Export file:

Format

  • RIS(for EndNote,Reference Manager,ProCite)
  • BibTex
  • Text

Content

  • Citation Only
  • Citation and Abstract

The Impact and Feasibility of Introducing Height-Adjustable Desks on Adolescents’ Sitting in a Secondary School Classroom

1 Deakin University, Geelong, Australia, Institute for Physical Activity and Nutrition (IPAN), School of Exercise and Nutrition Sciences
2 Baker IDI Heart and Diabetes Institute, Melbourne, VIC, Australia
3 School of Public Health, The University of Queensland, Herston Road, Herston, Brisbane, QLD 4006, Australia
4 Department of Epidemiology and Preventive Medicine, Monash University, Malvern East, VIC, Australia
5 School of Sport Science, Exercise and Health, The University of Western Australia, Perth, WA, Australia
6 Mary MacKillop Institute for Health Research, The Australian Catholic University, Melbourne, VIC, Australia
7 The Australian Council for Health and Physical Education, South Australian Branch, SA, Australia
8 The Australian Council for Health and Physical Education, Victorian Branch, SA, Australia

Special Issues: Advances in sedentary behavior research and translation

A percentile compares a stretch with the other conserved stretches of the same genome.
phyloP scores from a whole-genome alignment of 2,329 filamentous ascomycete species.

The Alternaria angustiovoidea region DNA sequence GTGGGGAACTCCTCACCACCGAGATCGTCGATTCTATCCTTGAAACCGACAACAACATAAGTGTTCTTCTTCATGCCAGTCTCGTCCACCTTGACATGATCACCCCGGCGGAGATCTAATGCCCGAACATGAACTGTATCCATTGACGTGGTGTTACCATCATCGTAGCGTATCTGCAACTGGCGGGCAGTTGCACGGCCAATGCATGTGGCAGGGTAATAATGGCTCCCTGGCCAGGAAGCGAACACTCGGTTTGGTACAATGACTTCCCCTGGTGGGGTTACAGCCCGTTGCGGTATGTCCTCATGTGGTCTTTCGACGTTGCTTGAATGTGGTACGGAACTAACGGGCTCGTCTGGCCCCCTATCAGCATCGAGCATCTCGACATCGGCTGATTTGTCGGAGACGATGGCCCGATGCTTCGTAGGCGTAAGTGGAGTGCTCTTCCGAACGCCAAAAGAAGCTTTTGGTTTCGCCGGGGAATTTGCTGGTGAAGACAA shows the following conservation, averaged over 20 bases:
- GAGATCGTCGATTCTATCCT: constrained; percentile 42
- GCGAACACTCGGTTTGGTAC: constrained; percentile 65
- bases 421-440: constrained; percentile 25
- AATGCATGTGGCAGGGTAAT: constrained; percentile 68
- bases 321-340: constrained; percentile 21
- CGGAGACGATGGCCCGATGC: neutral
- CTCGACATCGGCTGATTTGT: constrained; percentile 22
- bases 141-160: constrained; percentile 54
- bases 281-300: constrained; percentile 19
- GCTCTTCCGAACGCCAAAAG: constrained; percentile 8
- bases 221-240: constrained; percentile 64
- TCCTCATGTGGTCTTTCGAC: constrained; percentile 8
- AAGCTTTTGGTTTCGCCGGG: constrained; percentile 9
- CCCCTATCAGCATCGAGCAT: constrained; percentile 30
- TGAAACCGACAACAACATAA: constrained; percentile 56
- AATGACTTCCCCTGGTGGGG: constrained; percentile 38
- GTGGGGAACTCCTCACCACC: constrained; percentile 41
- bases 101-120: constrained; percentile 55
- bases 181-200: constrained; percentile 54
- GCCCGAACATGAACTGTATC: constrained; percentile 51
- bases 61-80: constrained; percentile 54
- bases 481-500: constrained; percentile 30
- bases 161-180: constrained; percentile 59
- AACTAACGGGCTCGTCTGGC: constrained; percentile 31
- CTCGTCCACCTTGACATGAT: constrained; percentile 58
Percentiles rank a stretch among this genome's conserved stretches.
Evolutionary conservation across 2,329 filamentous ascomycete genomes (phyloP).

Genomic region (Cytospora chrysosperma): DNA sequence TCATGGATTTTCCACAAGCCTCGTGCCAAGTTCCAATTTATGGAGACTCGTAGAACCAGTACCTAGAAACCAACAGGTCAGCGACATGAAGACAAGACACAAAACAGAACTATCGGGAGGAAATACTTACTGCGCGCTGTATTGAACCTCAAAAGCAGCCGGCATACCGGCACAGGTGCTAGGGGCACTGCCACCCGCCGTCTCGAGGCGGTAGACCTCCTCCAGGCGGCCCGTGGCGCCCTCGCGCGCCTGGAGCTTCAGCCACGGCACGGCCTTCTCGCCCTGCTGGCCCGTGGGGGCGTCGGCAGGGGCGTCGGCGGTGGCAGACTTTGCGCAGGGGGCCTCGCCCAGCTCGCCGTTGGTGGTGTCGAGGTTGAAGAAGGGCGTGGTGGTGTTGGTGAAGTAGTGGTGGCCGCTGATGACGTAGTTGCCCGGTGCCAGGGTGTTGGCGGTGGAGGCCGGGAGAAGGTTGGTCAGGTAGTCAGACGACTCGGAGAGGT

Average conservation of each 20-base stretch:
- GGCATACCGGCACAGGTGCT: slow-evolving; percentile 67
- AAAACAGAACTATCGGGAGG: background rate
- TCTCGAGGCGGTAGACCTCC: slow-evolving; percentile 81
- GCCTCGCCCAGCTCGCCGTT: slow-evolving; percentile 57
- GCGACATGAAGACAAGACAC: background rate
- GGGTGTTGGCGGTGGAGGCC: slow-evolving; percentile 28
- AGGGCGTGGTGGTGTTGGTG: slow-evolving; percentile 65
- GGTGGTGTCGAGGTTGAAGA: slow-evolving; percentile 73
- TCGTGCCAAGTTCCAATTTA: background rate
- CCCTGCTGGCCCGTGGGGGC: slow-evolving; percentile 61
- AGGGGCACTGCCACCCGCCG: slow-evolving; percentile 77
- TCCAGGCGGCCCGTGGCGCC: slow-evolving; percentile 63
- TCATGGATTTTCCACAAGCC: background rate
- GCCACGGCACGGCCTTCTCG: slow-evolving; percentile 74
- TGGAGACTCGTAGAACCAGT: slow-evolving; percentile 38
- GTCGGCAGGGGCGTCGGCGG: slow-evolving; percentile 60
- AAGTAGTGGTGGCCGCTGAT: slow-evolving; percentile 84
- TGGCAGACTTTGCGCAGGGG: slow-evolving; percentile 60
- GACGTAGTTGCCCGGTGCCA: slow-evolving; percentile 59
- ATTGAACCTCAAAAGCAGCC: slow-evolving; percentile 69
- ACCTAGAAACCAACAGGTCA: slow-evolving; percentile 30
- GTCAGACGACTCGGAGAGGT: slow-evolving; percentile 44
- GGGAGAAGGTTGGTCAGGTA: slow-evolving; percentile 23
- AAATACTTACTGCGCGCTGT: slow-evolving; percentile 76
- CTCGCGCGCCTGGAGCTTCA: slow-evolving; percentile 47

Children spend over 60% of their school day sitting; much of this occurs in the classroom. Emerging research has examined the impact of environmental interventions on classroom sitting. While this research is promising, it has predominantly focused on the primary school setting. This study examined the impact and feasibility of height-adjustable desks on time spent sitting/standing during classroom lessons in a secondary school. Traditional desks in a Melbourne secondary school classroom were replaced with 27 height-adjustable desks (intervention classroom). Forty-three adolescents (51% male; mean age 13.7 ± 1.4 years) from Grades 7, 9 and 10 wore an inclinometer and accelerometer for schooldays and completed a survey after using the desks during lessons for seven weeks. Ten teachers (50% male) completed a survey. Time spent sitting, standing, and the length of sitting bouts were compared between periods when adolescents were in the intervention classroom versus traditional classrooms (matched on teacher and subject). Compared to the traditional classroom, adolescents spent 25% less time sitting and 24% more time standing in the intervention classroom (effect size > 0.8), and had a greater frequency of short sitting bouts and fewer longer bouts. The majority of teachers (71%) and students (70%) reported wanting to continue to use the height-adjustable desks. When standing during lessons, adolescents reported working well (69%); however, a third reported difficulties paying attention (28%) and becoming distracted (36%). Few teachers reported negative influences on adolescents’ ability to work (14%) and concentrate (14%). Half the adolescents reported leg, or back pain with standing. Introducing height-adjustable desks resulted in lower levels of sitting compared with traditional classrooms, was acceptable and had some adverse effects on concentration and discomfort. The study provides preliminary evidence that height-adjustable desks may help reduce prolonged sitting in school among adolescents. Future research should incorporate a control group and explore behavioural and academic outcomes.